First, you post a series of articles over with the New York Times on how the math for High Speed Rail doesn’t add up. The poor assumptions force guys like Ryan Avent to rip these articles to shreds. Any back of the envelope calculation will involve a lot of assumptions, but the kinds of assumptions Glaeser makes defy credulity.
Today, the Washington Post’s lame excuse for an economics columnist, Robert Samuelson, used numbers from Glaeser’s analysis in writing an extremely regrettable piece arguing that investments in high-speed rail are misguided. But this is no honest entry into the discussion of how best to invest in transportation infrastructure. It’s a hack job, plain and simple.
From an urbanism perspective, the most egregious error Samuelson makes (as Avent points out) is his treatment of American space and density.
What works in Europe and Asia won’t in the United States. Even abroad, passenger trains are subsidized. But the subsidies are more justifiable because geography and energy policies differ.
Densities are much higher, and high densities favor rail with direct connections between heavily populated city centers and business districts. In Japan, density is 880 people per square mile; it’s 653 in Britain, 611 in Germany and 259 in France. By contrast, plentiful land in the United States has led to suburbanized homes, offices and factories. Density is 86 people per square mile. Trains can’t pick up most people where they live and work and take them to where they want to go. Cars can.
Of course, stating that passenger rail is ‘subsidized’ without putting that into the context of all transportation subsidies is somewhat useless. But that error can be forgiven in a persuasive piece. The density argument cannot.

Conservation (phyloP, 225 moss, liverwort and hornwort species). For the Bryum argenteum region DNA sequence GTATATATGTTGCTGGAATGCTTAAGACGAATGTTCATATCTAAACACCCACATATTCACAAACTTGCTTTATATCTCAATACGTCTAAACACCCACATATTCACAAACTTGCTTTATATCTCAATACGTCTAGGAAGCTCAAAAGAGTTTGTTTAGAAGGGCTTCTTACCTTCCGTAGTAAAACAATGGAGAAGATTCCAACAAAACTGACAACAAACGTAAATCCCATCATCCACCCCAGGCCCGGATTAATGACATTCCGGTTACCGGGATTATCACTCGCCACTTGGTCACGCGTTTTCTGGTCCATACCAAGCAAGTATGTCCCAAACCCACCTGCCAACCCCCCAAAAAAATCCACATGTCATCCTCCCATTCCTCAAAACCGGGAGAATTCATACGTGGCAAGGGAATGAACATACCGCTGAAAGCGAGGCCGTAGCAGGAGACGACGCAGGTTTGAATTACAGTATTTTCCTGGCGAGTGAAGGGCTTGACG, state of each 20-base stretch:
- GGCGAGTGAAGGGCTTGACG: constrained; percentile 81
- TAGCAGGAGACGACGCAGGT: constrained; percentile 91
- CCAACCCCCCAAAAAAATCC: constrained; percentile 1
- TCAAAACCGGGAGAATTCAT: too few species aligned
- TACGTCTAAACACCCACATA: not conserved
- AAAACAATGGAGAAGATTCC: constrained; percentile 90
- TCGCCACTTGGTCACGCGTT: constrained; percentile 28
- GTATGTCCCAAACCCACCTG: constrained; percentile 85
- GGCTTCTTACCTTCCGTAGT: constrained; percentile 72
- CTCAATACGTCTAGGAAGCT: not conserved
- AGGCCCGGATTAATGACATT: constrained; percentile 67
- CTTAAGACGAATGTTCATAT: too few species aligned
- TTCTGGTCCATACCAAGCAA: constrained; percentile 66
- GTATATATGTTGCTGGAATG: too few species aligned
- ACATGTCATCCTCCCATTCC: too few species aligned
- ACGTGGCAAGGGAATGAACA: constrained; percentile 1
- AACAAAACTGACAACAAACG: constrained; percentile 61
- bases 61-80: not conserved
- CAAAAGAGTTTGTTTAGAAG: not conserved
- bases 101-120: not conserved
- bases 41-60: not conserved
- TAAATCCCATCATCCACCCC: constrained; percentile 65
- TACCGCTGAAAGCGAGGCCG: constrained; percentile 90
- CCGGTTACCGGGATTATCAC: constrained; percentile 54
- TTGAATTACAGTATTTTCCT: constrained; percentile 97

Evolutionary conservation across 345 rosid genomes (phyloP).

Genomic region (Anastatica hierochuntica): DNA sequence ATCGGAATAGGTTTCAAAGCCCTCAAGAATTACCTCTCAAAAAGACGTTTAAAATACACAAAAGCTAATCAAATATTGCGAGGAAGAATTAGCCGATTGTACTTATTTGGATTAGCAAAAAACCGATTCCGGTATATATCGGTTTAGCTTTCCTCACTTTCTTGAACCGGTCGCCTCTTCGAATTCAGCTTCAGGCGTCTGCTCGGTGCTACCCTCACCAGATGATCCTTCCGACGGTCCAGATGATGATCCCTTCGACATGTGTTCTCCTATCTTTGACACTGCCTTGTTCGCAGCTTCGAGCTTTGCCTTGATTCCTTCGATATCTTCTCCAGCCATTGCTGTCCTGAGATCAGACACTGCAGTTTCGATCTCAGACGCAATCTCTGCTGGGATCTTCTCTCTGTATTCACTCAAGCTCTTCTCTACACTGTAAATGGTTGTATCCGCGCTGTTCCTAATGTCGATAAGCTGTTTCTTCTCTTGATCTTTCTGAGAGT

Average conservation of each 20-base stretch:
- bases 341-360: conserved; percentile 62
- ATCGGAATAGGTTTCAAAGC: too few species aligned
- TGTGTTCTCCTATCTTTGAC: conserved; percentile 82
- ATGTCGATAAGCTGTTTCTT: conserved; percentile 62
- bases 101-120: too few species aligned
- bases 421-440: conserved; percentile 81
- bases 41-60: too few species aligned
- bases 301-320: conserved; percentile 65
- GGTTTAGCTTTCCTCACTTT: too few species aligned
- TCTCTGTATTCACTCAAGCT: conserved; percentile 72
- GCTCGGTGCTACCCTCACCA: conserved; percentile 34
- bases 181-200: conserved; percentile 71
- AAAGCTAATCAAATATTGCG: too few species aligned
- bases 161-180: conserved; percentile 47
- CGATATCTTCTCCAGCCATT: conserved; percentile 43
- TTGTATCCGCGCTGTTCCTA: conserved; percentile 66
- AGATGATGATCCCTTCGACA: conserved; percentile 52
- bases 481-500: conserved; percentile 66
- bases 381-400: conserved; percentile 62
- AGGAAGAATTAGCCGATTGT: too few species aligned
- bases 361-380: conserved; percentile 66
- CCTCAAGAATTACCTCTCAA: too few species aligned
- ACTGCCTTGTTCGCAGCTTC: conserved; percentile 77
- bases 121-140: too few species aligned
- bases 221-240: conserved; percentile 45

The US is a big place, but we’ve got a whole bunch of nothing out in the western portions of the country. In fact, most of our population has clustered in several key mega-regions that all contain the proper distances and densities for high speed rail travel. No one’s arguing for high speed trains between San Diego and Portland, Maine – but that’s exactly what Samuelson’s average density figure would imply.
(I can’t recall where I saw this, but blog comments in reaction to this piece somewhere likened Samuelson to the tale of the statistician who drowned trying to wade across the river. Shouldn’t have been a problem, as the average depth was only 3 feet…)
Thankfully, Ryan Avent’s done a masterful job at debunking the faulty assumptions in these articles (as have several others). Now, Yonah Freemark has put together a competing back of the envelope plan to rival Glaeser’s. Yonah’s plan is available on Infrastructurist, and unsurprisingly reaches a different conclusion:
That may even to have been Glaeser’s intent in writing the series. The problem is that–through a sorry mix of omission, oversimplification, distortion, and deficiency–his calculations bear no relation the effects he is claiming to consider. So it’s important to show that “the numbers” do not at all undermine the viability of HSR in the US, even outside the northeast and California. In fact, the tend to support it.
By populating his model with a better set of assumptions, we hope to show how badly the economist missed the mark even on his handpicked example of an HSR link between Houston and Dallas. In reality, a well-designed high speed intercity rail project between the two largest cities in Lone Star State would likely produce a net economic benefit–nothing at all like the white elephant Glaeser conjures up. In this more comprehensive model that takes into account trivialities like regional population growth and a reality-based route, the total annual benefits $840 million compared with construction and maintenance costs of $810 million. Which is to say, our numbers show that HSR pays for itself rather handily.
Yonah’s analysis is worth a read. It’s still a simplistic back of the envelope calculation, but based on a far more realistic set of assumptions. Thank you for interjecting some sanity into the discussion.